Naturally, we still see a lot of naysayers on the market. There will still be those who will be calling for 700 on KLCI and 7,000 for the Dow Jones. Its very easy to be negative, its the right trend line. The same people shouting for 700 and 7,000 were very quiet when the indices were 1,000 and 12,000 respectively. Where were they then?
Its like Tottenham Hotspurs. Nobody would call for them to be relegated when the season started a few weeks back. Now, the majority are calling for Spurs to be out of the Premier League already, and the league is just a few weeks old. Once a trend has been established, the safe way is to project along the trend lines until it has seen a reversal. These are mainly chartists, they have some value (very little to me) but they will fail to look at the underlying reasons for why they are there, or reasons why they will be going somewhere.
We are facing markets which have lost confidence. We are seeing massive intervention and injection of liquidity, even guarantees on deposits all over the world. Who will win out? The key move was when Paulson finally relented on not taking stakes in banks. Because when he agreed to do that, it was the "key" to forcing back confidence into the markets (we are not seeing the full blast yet). Because now everybody would be directly dealing with the Treasury and not just free standing banks per se.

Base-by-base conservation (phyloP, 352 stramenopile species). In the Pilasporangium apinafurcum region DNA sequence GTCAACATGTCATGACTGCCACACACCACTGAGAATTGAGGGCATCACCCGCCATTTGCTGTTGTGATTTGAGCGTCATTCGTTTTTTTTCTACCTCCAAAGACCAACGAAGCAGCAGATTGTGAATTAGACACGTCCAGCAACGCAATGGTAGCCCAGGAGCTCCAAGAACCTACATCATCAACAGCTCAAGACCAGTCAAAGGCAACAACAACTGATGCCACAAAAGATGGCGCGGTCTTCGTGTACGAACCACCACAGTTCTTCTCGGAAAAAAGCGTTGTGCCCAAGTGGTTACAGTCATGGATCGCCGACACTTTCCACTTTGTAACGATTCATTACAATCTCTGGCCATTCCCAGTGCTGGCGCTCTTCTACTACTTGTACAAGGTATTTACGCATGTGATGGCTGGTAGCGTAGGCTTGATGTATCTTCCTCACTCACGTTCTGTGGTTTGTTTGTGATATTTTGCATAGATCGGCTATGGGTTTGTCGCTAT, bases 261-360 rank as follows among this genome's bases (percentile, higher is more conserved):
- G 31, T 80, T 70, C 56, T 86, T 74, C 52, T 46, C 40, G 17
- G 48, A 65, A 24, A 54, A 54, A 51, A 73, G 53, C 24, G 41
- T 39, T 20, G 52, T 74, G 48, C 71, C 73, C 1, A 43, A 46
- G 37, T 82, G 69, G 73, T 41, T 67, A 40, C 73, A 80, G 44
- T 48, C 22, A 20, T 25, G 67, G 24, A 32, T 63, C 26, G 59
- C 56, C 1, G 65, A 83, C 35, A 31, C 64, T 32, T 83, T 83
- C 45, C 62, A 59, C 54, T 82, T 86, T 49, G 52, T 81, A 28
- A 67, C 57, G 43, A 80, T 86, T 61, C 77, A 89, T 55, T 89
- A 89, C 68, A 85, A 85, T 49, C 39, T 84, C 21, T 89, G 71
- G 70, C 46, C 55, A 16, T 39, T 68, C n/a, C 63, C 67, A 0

Funds don't just flow out and back like your monies and mine. When funds close out or saw massive redemptions, it will take a long while to see the same funds replenishing their positions. Investors (private) who pulled funds out, would take their sweet time to reassess the situation before deciding which funds to reinvest their monies. The situation had been so shaky many investors did not know if the brokers or banks or mutual funds or hedge funds were going to be around the next day. Hence, what you are seeing are mainly very long term funds buying and also some personal investing, but not the mutual or hedge funds. When they have the OK to replenish their positions, we can see a massive re-rating then. Till then, we are now seeing shrewd funds repositioning themselves from a very overold position.
Is this worse than 1929... in one word, NO. The economy is a lot broader now than 1929. There are more central institutions and government linked institutions sheparding the financial markets. The markets basically scared themselves silly by not dealing with one another.
p/s photos: Gigi Lai